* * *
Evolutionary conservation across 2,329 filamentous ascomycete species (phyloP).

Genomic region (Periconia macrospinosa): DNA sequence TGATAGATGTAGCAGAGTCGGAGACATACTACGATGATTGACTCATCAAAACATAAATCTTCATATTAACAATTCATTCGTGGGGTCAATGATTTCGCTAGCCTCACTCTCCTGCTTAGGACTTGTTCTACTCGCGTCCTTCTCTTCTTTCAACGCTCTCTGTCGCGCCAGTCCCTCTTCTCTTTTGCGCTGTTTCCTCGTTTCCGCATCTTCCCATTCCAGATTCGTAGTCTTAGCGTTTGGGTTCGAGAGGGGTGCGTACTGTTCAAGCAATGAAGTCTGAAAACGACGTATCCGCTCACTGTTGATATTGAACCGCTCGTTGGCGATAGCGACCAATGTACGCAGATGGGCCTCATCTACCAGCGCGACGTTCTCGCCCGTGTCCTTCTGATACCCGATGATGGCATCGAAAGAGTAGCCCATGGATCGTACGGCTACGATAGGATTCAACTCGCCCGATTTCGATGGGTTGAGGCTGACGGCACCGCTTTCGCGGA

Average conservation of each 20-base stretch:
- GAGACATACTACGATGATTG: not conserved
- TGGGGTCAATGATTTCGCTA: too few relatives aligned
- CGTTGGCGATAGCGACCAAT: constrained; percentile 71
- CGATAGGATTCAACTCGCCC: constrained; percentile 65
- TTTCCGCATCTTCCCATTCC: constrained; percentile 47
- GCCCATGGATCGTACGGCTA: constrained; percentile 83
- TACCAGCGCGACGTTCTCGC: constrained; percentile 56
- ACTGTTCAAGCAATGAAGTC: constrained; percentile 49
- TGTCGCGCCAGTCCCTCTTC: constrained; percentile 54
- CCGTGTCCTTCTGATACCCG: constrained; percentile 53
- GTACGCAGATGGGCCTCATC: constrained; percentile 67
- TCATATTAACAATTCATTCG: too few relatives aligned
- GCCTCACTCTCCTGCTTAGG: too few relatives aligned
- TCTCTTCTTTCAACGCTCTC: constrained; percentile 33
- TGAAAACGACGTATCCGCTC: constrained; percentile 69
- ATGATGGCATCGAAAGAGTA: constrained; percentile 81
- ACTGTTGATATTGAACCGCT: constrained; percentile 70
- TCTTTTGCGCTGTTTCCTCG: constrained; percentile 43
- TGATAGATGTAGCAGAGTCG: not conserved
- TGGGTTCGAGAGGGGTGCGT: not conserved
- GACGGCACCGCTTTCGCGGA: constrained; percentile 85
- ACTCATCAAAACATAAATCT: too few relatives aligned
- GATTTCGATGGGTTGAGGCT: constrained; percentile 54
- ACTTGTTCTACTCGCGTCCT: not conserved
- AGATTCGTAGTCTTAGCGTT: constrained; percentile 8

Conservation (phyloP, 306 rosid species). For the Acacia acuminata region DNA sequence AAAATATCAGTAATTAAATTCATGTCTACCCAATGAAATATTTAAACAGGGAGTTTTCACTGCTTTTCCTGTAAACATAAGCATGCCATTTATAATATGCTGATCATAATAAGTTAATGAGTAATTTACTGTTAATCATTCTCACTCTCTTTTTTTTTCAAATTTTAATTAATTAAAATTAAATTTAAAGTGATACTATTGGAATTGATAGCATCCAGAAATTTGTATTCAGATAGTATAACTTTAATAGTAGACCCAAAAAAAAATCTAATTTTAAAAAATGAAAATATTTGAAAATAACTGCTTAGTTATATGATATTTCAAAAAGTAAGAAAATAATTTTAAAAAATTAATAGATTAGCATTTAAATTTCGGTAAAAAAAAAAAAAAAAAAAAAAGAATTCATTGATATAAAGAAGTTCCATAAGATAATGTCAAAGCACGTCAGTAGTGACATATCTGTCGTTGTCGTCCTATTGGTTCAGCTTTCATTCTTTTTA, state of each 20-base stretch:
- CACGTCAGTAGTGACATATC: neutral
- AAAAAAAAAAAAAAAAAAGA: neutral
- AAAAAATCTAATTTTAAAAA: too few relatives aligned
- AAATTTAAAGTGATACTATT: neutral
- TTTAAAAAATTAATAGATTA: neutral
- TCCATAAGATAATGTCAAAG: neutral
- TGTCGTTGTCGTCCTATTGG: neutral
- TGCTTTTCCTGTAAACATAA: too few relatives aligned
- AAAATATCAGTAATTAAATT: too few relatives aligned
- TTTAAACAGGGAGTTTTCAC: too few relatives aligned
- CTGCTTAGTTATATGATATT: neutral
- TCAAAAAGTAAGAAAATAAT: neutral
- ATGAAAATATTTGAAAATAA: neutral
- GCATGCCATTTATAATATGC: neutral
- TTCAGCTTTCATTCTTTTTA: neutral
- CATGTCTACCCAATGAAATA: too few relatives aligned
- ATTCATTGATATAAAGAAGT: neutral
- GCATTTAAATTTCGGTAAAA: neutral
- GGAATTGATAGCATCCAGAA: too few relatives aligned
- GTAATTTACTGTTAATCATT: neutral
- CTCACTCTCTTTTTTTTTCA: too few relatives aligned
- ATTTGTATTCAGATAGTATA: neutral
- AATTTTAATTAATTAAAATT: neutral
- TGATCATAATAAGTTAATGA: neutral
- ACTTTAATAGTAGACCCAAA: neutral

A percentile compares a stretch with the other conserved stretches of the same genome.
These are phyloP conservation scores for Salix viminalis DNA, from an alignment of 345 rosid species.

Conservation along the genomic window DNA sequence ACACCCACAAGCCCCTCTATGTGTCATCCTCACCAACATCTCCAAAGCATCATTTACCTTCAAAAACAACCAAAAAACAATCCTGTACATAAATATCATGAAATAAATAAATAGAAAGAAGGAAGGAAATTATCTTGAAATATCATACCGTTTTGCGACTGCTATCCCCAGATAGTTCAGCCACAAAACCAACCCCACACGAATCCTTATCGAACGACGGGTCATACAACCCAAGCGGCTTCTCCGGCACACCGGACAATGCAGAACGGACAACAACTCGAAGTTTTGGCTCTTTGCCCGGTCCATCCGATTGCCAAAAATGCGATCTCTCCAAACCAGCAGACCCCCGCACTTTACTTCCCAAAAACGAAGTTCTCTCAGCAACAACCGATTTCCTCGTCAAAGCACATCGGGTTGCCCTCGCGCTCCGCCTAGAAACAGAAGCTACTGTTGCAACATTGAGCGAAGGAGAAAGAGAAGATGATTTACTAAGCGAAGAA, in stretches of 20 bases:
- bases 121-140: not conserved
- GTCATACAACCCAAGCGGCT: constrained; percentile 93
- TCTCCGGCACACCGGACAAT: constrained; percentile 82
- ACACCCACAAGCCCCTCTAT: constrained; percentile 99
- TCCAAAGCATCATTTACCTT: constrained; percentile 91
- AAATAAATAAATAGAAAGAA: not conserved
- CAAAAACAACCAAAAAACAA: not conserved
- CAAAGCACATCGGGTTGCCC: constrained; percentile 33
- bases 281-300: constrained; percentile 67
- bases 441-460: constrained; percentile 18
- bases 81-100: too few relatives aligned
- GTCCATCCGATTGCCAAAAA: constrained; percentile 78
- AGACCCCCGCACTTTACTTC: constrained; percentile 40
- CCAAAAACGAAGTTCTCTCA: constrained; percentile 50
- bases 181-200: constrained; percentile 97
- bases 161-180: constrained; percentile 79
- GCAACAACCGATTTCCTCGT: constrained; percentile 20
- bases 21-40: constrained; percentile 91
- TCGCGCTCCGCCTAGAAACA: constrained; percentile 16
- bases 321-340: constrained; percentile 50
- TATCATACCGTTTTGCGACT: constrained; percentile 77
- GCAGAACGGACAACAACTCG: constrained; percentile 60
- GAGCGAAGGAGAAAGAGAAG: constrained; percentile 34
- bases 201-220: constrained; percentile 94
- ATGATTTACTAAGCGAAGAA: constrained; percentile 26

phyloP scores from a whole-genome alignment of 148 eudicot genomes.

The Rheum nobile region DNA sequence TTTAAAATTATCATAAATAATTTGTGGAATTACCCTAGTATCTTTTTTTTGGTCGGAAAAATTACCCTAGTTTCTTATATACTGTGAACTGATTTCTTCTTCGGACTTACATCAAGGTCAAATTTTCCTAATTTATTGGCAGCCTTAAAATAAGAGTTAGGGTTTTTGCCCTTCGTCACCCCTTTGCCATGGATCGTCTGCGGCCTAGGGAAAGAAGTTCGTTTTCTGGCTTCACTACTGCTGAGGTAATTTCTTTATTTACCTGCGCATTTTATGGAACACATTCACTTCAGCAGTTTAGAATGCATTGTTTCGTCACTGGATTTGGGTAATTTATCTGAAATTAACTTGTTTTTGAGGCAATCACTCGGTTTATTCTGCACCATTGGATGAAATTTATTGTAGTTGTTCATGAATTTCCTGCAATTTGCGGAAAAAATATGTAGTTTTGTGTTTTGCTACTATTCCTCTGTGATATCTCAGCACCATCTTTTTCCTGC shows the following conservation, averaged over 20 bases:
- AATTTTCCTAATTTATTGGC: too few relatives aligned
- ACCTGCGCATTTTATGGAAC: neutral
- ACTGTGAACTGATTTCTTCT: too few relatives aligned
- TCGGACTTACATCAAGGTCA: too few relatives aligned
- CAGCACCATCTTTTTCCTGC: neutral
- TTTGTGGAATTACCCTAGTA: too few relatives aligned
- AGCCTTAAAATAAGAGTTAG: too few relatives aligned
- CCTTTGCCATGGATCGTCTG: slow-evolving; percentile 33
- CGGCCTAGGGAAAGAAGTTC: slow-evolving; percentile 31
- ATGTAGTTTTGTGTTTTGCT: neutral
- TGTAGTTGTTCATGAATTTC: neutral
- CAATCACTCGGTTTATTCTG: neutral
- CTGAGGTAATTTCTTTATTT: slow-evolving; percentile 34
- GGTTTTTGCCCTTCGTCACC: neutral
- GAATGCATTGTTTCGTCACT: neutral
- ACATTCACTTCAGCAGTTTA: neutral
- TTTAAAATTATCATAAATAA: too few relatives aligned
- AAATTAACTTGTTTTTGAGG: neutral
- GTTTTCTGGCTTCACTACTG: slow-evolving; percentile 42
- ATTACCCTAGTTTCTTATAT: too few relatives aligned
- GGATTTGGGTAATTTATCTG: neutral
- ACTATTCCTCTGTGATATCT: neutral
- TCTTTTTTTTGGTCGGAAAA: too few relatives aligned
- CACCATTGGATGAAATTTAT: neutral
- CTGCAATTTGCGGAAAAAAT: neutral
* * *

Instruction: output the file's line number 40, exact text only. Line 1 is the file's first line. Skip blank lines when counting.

- CTGCTTAGTTATATGATATT: neutral